Five Reno, Nevada police officers are in Ukraine for two-months to help train Kiev’s police force, the Reno Gazette-Journal reported on February 4, 2015. The department was identified as a participant through former Reno Assistant Chief Ron Glensor, who is now with the U.S. Department of Justice’s International Criminal Investigative Training Assistance Program (ICITAP.)
What is bothersome about this is the fact that organization is a well sourced front for the Central Intelligence Agency. During the 1990’s ICITAP began providing the agency with ‘official cover’ to infiltrate foreign police agencies when it began its first operations in Panama following the U.S. military invasion.
As Strategic Culture Foundation’s Wayne Madsen writes:
“Operations were then expanded to Rwanda, Bosnia-Herzegovina, Kosovo, Georgia, Croatia, Serbia, Armenia, Moldova, Azerbaijan, Bulgaria, Montenegro, Macedonia, Tajikistan, Kazakhstan, Belarus, Mongolia, Kyrgyzstan, Uzbekistan, Albania, Liberia, Kenya, Nigeria, Ghana, Nepal, Pakistan, Bangladesh, Thailand, South Africa, and Iraq. ICITAP and CIA operations were closely linked in counter-narcotics/insurgency operations in Bolivia, Costa Rica, Colombia, Mexico, Guatemala, El Salvador, Belize, and Haiti.”
“In August 1999, ‘The Progressive’ magazine reported that, “Janice Stromsen, a career employee of the Justice Department who served as ICITAP’s director, resisted the program’s takeover by CIA elements,” Madsen points out. “In February (1999,) Stromsen was relieved of her duties after complaining to the Justice Department Inspector General that ICITAP was being used by the CIA to recruit agents among foreign police officials.”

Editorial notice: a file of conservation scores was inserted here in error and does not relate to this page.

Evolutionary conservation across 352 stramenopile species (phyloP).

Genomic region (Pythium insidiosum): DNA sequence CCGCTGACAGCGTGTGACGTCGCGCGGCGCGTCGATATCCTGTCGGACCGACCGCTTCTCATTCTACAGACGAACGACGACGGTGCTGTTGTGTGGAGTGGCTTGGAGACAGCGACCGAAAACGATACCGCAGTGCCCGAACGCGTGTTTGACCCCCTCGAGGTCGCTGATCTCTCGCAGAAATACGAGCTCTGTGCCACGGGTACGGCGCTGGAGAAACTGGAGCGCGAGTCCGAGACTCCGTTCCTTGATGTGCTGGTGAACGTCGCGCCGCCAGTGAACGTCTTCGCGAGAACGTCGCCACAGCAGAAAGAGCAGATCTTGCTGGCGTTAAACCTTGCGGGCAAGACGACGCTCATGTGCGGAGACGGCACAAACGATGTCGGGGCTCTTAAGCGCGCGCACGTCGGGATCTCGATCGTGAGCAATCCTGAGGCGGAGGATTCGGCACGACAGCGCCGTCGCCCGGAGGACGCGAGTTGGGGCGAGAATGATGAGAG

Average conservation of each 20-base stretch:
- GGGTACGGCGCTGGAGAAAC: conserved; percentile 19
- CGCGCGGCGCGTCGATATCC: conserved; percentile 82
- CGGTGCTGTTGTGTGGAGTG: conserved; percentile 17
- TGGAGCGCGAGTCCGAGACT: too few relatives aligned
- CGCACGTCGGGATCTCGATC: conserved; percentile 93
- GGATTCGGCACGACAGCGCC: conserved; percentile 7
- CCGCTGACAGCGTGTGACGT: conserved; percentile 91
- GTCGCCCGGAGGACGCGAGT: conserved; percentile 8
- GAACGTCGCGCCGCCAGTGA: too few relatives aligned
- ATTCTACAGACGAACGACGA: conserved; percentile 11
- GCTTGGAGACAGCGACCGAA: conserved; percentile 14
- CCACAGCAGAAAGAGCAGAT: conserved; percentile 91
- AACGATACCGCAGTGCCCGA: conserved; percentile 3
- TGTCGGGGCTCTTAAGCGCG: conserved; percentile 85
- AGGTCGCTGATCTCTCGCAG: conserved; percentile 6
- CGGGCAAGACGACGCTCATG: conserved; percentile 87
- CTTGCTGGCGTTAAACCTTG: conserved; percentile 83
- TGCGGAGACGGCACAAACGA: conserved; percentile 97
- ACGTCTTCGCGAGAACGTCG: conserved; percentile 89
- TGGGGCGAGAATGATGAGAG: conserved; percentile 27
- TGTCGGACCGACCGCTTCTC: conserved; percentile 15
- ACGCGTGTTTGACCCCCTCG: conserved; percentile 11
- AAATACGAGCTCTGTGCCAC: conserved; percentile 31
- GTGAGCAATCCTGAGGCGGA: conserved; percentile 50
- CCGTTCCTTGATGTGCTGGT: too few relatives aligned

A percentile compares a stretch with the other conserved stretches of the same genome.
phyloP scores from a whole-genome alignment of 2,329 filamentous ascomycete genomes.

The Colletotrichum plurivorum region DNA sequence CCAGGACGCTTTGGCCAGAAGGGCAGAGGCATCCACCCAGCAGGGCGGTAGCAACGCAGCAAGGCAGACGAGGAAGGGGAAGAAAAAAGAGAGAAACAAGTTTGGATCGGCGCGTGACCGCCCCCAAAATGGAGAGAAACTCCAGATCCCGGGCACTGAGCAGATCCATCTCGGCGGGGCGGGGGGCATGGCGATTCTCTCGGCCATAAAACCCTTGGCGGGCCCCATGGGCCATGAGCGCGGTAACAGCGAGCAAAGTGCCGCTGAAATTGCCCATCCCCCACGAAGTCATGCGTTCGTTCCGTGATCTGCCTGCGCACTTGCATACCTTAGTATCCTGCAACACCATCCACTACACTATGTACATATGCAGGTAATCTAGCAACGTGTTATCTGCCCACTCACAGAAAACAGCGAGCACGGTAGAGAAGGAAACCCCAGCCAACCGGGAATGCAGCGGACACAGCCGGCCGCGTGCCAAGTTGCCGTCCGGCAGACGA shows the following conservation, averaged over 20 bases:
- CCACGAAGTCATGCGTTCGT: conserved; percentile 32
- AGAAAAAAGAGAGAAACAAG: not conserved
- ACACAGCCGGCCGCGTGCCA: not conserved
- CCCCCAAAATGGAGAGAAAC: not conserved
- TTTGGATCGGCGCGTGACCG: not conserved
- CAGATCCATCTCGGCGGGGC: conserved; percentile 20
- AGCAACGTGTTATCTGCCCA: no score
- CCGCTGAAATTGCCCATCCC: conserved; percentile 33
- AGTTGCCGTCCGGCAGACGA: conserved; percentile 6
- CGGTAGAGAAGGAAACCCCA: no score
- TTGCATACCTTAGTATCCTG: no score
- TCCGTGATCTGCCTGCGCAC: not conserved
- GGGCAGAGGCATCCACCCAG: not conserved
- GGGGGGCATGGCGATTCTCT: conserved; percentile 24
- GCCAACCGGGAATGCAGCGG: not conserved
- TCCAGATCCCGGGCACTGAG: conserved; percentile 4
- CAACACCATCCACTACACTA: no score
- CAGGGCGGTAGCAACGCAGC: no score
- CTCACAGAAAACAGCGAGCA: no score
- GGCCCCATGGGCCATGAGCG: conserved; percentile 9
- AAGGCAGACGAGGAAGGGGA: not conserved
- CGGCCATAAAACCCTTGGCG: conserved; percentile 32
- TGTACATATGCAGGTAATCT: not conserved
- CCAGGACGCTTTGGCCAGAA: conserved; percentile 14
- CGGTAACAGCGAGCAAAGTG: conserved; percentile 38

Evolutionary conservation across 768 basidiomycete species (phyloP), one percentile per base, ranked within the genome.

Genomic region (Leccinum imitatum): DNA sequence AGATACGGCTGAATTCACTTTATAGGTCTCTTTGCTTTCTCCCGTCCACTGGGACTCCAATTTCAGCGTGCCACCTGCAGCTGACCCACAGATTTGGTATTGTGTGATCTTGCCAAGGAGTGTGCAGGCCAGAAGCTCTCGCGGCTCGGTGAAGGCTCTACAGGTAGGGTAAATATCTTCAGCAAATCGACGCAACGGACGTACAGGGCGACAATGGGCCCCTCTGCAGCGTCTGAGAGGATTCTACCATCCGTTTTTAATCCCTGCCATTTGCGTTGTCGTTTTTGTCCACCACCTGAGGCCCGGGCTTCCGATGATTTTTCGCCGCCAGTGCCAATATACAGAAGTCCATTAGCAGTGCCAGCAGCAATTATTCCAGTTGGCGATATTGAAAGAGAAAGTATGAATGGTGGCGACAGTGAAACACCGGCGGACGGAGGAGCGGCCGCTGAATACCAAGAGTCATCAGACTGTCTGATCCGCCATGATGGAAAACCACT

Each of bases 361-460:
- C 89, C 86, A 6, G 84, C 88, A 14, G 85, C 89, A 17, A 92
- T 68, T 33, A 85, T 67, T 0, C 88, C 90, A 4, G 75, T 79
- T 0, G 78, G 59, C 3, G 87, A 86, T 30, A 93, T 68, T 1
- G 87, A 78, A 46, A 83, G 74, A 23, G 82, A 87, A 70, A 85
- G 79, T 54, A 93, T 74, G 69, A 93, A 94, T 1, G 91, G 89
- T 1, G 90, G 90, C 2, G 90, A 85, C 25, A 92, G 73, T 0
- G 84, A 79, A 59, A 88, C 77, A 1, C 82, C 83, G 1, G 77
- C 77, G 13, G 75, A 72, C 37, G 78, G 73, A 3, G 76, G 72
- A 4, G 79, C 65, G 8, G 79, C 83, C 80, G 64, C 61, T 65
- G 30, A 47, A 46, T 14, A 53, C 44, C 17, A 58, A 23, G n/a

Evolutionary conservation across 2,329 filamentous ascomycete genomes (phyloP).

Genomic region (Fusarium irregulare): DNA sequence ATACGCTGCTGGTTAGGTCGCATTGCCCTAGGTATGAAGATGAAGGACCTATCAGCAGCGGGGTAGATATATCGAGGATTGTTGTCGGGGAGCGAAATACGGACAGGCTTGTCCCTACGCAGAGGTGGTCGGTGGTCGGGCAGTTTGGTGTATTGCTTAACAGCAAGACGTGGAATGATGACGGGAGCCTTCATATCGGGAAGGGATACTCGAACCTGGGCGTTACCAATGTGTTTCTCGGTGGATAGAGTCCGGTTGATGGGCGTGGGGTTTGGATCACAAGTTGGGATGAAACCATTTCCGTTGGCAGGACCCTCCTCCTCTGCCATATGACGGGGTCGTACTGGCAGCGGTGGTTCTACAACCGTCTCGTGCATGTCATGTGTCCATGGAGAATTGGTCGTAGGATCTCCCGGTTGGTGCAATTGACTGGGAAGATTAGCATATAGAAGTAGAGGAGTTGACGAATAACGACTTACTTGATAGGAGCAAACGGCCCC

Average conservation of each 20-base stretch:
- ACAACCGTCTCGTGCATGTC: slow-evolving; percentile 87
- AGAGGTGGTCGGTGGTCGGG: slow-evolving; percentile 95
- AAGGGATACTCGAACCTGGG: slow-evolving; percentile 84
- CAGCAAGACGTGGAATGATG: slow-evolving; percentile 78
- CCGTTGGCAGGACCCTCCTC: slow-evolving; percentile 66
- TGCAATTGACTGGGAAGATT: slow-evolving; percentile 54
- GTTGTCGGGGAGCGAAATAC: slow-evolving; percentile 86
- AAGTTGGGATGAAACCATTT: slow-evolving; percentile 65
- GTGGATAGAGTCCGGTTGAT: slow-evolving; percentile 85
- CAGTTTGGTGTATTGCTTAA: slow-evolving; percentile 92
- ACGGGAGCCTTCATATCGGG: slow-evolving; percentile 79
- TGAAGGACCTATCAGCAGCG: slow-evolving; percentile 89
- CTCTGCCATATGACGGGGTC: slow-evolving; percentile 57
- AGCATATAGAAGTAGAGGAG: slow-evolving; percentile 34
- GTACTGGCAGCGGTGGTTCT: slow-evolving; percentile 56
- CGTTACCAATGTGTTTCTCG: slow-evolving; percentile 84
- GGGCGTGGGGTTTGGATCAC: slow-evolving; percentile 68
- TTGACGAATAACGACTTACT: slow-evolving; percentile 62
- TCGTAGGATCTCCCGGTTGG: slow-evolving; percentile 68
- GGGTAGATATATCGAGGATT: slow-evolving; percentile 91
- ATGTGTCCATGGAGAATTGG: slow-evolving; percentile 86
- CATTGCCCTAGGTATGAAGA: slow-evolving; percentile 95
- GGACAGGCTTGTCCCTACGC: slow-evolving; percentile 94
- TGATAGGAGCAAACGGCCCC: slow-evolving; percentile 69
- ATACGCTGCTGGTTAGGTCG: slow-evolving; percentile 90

“ICITAP grew out of a U.S. Agency for International Development (USAID) program started in the early 1960s that saw U.S. police officers assigned to foreign police agencies for the purpose of training,” adds Madsen. “However, it soon became obvious the CIA was using the USAID program to gain influence over foreign police agencies to combat Soviet and Chinese influence.”
Kiev police candidates face a four-stage process that includes a test of general skills, physical agility, psychological profiling, and a face-to-face interview. The selection and training will be supervised by those five Reno Police officers.
The Reno Police Department is the first police department in the U.S. to be selected for such a mission. The Department of Justice is footing the entire bill for the mission.
UPDATE 02/25/15: The Reno City Council has voted to bring back the five Reno Police officers who are training police officers in Kiev, Ukraine. The council was initially told the Department of Justice would be picking up the tab; it turned out the city was paying their salaries.